Encyclopedia Astronautica
Rigel SSM-N-6

American Navy pioneering cruise missile project. Development started in 1943. Program cancelled in 1953.

Rigel was begun by the US Navy in 1946. The aim was to produce a solid-rocket boosted, twin-ramjet powered, ship-launched supersonic cruise missile to attack shore targets at a range of 930 km (500 nm). Work began with simple single-ramjet test vehicles. Flights of twin-ramjet test vehicles began in May 1950. After repeated test launch failures, and success of the less ambitious Regulus subsonic cruise missile, Rigel was cancelled in August 1953.

Production missiles would have been equipped with two wingtip-mounted Marquardt 71 cm (28 in) ramjets and four solid rocket boosters. A CEP of 550 m was planned using a modified LORAN guidance system, requiring two submarines with radio beacons to be deployed along the missile's path. The Regulus II, which began development two months before Rigel was cancelled, was supersonic using proven turbojet technology, and equipped with autonomous inertial navigation.

Development Cost $: 38.000 million in 1948 dollars. Standard warhead: 1,360 kg (2,990 lb). Maximum range: 890 km (550 mi). Boost Propulsion: Solid rocket. Cruise Thrust: 52.900 kN (11,892 lbf). Cruise Thrust: 5,400 kgf. Maximum speed: 2,260 kph (1,400 mph). Initial Operational Capability: 1953.

Historical Essay © Andreas Parsch

Grumman SSM-N-6 Rigel

In 1946 the U.S. Navy begun the Rigel program to develop a submarine-launched supersonic shore-bombardment missile. The missile was subsequently designated SSM-6, soon changed to SSM-N-6. The Rigel was to be a twin ramjet-powered cruise missile to be launched by a large catapult and multiple solid-propellant rocket boosters. The development program started with launches of several Rigel test vehicles to test the ramjet propulsion system. These test vehicles were of completely different layout than the planned SSM-N-6 tactical missile, and had only a single ramjet and a single in-line rocket booster. The next step the development program were scaled-down FTVs (Flight Test Vehicles) with a configuration similar to the full-scale tactical missile. The first FTV was launched in May 1950.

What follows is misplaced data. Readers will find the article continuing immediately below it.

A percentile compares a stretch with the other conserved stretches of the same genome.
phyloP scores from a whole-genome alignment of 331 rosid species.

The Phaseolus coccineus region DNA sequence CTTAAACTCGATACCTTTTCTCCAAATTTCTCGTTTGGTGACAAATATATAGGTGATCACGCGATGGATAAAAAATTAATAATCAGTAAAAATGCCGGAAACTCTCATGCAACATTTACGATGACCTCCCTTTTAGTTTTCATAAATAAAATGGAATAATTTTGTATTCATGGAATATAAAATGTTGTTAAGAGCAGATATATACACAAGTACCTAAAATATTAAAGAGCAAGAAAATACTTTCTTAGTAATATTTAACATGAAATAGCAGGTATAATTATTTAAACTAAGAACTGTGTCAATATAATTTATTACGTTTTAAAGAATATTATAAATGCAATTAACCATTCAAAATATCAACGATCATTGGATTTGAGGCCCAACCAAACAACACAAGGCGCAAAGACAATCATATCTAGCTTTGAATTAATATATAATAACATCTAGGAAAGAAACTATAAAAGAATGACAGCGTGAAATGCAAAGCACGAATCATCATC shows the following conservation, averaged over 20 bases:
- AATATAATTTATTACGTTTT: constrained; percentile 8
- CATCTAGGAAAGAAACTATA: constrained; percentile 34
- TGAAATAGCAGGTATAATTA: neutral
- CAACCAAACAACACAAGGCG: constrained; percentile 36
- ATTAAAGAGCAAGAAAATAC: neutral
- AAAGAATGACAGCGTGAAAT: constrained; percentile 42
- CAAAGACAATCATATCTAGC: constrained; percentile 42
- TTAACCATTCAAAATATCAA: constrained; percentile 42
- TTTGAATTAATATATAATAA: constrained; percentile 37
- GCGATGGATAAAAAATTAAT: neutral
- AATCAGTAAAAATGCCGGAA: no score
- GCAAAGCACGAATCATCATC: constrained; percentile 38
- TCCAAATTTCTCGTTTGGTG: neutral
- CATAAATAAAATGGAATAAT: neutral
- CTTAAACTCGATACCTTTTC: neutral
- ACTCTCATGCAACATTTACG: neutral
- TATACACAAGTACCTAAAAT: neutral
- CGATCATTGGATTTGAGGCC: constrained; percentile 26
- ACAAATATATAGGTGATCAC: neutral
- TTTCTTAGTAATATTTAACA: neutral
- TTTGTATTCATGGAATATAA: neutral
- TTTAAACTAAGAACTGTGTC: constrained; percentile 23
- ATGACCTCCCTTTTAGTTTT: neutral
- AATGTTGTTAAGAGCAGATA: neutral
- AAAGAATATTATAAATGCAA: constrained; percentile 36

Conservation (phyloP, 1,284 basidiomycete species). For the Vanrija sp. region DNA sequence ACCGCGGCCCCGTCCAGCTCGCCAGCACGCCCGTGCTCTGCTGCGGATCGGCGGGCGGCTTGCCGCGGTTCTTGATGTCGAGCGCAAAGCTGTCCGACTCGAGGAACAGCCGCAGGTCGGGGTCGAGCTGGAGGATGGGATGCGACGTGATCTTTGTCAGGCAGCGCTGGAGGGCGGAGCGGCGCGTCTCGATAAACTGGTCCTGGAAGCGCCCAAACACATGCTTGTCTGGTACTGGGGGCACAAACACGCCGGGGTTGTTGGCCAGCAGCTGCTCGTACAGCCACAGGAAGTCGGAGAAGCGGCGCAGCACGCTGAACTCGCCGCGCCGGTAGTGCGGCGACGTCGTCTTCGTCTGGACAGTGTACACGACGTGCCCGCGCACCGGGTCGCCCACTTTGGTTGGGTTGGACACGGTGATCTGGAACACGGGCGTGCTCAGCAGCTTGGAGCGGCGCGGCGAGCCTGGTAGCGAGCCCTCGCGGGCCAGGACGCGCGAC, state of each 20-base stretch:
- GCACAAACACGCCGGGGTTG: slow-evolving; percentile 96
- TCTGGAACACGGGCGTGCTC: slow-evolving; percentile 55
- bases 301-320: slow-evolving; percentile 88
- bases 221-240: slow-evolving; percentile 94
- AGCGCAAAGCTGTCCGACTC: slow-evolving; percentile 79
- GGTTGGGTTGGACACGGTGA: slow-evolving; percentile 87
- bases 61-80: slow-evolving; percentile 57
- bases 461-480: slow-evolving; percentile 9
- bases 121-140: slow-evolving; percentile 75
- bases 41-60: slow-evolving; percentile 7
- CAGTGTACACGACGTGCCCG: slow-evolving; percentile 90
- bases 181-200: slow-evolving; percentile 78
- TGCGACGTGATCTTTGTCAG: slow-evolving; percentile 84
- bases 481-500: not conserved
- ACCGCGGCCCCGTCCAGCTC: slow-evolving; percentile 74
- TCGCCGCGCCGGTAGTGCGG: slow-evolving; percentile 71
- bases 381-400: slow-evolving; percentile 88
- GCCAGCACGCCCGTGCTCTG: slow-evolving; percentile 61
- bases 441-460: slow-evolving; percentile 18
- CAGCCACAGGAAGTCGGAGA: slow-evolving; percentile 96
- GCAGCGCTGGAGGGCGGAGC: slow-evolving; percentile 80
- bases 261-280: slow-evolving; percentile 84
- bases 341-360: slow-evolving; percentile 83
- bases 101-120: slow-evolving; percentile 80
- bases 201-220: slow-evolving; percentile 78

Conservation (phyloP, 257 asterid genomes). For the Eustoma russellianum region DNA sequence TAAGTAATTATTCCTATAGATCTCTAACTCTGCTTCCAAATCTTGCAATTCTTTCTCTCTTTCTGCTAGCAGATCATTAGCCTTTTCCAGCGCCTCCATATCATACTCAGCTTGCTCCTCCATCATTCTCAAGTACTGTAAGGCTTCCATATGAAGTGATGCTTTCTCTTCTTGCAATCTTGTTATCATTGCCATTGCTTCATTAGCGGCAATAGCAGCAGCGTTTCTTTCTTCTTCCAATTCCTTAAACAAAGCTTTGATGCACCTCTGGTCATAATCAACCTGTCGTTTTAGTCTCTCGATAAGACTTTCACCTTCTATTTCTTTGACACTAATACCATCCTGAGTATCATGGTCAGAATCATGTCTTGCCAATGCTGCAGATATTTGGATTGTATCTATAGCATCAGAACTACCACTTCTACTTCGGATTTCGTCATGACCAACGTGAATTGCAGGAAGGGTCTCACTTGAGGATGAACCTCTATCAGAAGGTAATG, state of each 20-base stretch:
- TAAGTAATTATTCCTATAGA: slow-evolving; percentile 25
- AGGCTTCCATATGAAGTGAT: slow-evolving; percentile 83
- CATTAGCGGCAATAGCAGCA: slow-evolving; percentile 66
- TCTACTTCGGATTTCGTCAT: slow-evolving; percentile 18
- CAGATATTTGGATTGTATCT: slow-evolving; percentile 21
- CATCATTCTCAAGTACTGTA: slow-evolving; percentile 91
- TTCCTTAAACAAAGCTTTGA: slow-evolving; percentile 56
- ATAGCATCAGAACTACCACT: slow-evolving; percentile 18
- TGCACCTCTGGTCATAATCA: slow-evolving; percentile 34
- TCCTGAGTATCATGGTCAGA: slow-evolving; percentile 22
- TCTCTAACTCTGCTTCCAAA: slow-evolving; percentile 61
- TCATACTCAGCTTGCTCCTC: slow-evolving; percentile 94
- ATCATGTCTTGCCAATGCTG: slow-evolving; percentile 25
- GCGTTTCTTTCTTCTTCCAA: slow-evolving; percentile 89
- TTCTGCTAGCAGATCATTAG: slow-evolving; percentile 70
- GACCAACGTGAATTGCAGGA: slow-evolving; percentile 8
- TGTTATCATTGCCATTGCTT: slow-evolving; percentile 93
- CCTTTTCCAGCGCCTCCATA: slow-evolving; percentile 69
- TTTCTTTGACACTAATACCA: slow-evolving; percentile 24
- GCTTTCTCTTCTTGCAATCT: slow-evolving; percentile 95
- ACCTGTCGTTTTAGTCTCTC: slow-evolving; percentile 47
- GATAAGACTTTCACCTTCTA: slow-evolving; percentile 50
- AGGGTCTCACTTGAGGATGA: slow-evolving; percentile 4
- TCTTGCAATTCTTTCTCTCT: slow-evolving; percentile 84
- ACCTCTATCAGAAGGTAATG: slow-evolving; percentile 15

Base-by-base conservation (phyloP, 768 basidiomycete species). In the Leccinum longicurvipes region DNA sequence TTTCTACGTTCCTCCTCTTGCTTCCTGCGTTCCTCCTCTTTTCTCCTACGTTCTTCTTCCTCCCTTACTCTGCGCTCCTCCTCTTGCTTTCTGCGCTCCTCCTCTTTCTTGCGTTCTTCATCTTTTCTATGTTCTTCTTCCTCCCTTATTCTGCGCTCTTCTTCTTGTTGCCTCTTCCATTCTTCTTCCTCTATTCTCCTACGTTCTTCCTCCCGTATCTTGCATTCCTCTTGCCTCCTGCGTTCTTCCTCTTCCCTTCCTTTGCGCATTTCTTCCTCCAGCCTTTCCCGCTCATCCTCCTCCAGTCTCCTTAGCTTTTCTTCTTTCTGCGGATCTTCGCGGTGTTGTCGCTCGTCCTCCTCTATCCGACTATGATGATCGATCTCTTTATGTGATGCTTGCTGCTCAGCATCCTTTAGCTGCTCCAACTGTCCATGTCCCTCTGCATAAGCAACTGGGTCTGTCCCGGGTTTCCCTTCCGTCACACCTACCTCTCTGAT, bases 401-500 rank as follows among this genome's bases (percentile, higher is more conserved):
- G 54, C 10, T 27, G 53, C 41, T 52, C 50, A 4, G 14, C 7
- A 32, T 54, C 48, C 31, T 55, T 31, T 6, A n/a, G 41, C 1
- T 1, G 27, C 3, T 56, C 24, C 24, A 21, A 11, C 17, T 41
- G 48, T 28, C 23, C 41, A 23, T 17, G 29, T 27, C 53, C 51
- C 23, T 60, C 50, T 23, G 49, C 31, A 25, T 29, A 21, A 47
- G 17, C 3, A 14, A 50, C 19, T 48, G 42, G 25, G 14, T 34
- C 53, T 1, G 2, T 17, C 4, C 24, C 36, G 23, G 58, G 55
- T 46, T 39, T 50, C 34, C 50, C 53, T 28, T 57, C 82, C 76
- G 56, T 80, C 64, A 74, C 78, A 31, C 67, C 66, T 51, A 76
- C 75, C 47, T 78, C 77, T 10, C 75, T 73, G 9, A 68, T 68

The operational SSM-N-6 Rigel was designed with two wingtip-mounted Marquardt 71 cm (28 in) ramjets and four rocket boosters. The missile had a range of 930 km (500 nm) and was guided by a modified LORAN system. Two guidance submarines along the flight path would have been used as beacons which were interrogated by the missile to obtain location information. When the predetermined target location was reached, the Rigel would have entered either a preprogrammed or a ballistic flight path towards the point of impact. It was hoped to achieve an accuracy of 550m (600 yd) CEP with this system. The intended warhead for Rigel was a W-5 nuclear fission warhead, but it's possible that the final operational missile would have used a W-27 thermonuclear device.

The full-scale XSSM-N-6 prototypes were to have followed the FTV flight tests, but the Rigel program was cancelled in August 1953, mainly because of repeated failures of the FTVs. By that time, only a mockup of the XSSM-N-6 had been completed. Another reason quoted for the cancellation is that the ramjet-powered Rigel would have required a much longer launch rail than the contemporary turbojet-powered SSM-N-8-RGM-6 Regulus, which would have been a major concern for deployment on submarines.


Note: Data given by several sources show slight variations. Figures given below may therefore be inaccurate!

Data for XSSM-N-6:

Length 14.05 m (46 ft 1 in)
Wingspan 4.06 m (13 ft 4 in)
Diameter 1.14 m (45 in)
Weight (incl. boosters) 10800 kg (23800 lb); w-o boosters: 5890 kg (13000 lb)
Speed Mach 2
Ceiling 16000 m (52500 ft)
Range 930 km (500 nm)
Propulsion Sustainer: 2x Marquardt 28" ramjet; 26.7 kN (6000 lb) each
Booster: 4x solid-fueled rocket; 35.6 kN (8000 lb) each
Warhead W-5 nuclear fission (47 kT)
Main Sources

[1] Norman Friedman: "US Naval Weapons", Conway Maritime Press, 1983
[2] Frederick I. Ordway III, Ronald C. Wakeford: "International Missile and Spacecraft Guide", McGraw-Hill, 1960
[3] Bill Gunston: "The Illustrated Encyclopedia of Rockets and Missiles", Salamander Books Ltd, 1979
[4] Kenneth P.Werrell: "The Evolution of the Cruise Missile", Air University Press, 1985

Status: Cancelled 1953.
Gross mass: 11,800 kg (26,000 lb).
Payload: 1,360 kg (2,990 lb).
Height: 14.05 m (46.09 ft).
Diameter: 1.14 m (3.74 ft).
Span: 4.05 m (13.28 ft).
Thrust: 142.10 kN (31,945 lbf).
Apogee: 18 km (11 mi).

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Associated Countries
See also
  • missile Guided self-propelled military weapon (as opposed to rocket, an unguided self-propelled weapon). More...

Associated Manufacturers and Agencies
  • Grumman American manufacturer of rockets and spacecraft. Grumman, Great River, NY, USA. More...

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